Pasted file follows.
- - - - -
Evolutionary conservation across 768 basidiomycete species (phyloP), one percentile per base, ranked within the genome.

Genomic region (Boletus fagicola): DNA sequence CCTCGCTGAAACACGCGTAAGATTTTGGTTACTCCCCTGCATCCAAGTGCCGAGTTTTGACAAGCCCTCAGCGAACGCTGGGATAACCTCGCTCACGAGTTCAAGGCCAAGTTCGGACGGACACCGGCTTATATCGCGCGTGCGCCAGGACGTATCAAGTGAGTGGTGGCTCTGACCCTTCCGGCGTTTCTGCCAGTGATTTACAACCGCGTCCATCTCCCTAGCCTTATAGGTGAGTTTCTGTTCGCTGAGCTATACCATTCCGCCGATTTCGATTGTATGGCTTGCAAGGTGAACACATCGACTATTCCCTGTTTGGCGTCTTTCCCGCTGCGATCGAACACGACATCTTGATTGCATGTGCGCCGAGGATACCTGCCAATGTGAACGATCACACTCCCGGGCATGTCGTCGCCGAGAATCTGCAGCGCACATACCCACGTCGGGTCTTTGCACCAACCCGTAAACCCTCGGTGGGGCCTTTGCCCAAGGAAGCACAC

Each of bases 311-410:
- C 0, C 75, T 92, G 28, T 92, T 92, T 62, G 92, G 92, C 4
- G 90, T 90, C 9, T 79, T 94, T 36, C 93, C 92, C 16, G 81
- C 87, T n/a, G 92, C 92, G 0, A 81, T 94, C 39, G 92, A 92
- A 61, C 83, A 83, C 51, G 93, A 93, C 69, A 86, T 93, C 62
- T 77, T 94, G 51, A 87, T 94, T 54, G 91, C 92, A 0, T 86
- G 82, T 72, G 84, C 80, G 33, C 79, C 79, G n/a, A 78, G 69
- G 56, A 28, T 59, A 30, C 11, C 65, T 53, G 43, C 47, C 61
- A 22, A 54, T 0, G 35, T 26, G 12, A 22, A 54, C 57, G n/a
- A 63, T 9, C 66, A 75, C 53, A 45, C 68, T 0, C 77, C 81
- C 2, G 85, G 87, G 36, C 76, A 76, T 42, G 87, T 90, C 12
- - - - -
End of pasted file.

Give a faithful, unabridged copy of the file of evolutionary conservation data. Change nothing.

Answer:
Evolutionary conservation across 768 basidiomycete species (phyloP), one percentile per base, ranked within the genome.

Genomic region (Boletus fagicola): DNA sequence CCTCGCTGAAACACGCGTAAGATTTTGGTTACTCCCCTGCATCCAAGTGCCGAGTTTTGACAAGCCCTCAGCGAACGCTGGGATAACCTCGCTCACGAGTTCAAGGCCAAGTTCGGACGGACACCGGCTTATATCGCGCGTGCGCCAGGACGTATCAAGTGAGTGGTGGCTCTGACCCTTCCGGCGTTTCTGCCAGTGATTTACAACCGCGTCCATCTCCCTAGCCTTATAGGTGAGTTTCTGTTCGCTGAGCTATACCATTCCGCCGATTTCGATTGTATGGCTTGCAAGGTGAACACATCGACTATTCCCTGTTTGGCGTCTTTCCCGCTGCGATCGAACACGACATCTTGATTGCATGTGCGCCGAGGATACCTGCCAATGTGAACGATCACACTCCCGGGCATGTCGTCGCCGAGAATCTGCAGCGCACATACCCACGTCGGGTCTTTGCACCAACCCGTAAACCCTCGGTGGGGCCTTTGCCCAAGGAAGCACAC

Each of bases 311-410:
- C 0, C 75, T 92, G 28, T 92, T 92, T 62, G 92, G 92, C 4
- G 90, T 90, C 9, T 79, T 94, T 36, C 93, C 92, C 16, G 81
- C 87, T n/a, G 92, C 92, G 0, A 81, T 94, C 39, G 92, A 92
- A 61, C 83, A 83, C 51, G 93, A 93, C 69, A 86, T 93, C 62
- T 77, T 94, G 51, A 87, T 94, T 54, G 91, C 92, A 0, T 86
- G 82, T 72, G 84, C 80, G 33, C 79, C 79, G n/a, A 78, G 69
- G 56, A 28, T 59, A 30, C 11, C 65, T 53, G 43, C 47, C 61
- A 22, A 54, T 0, G 35, T 26, G 12, A 22, A 54, C 57, G n/a
- A 63, T 9, C 66, A 75, C 53, A 45, C 68, T 0, C 77, C 81
- C 2, G 85, G 87, G 36, C 76, A 76, T 42, G 87, T 90, C 12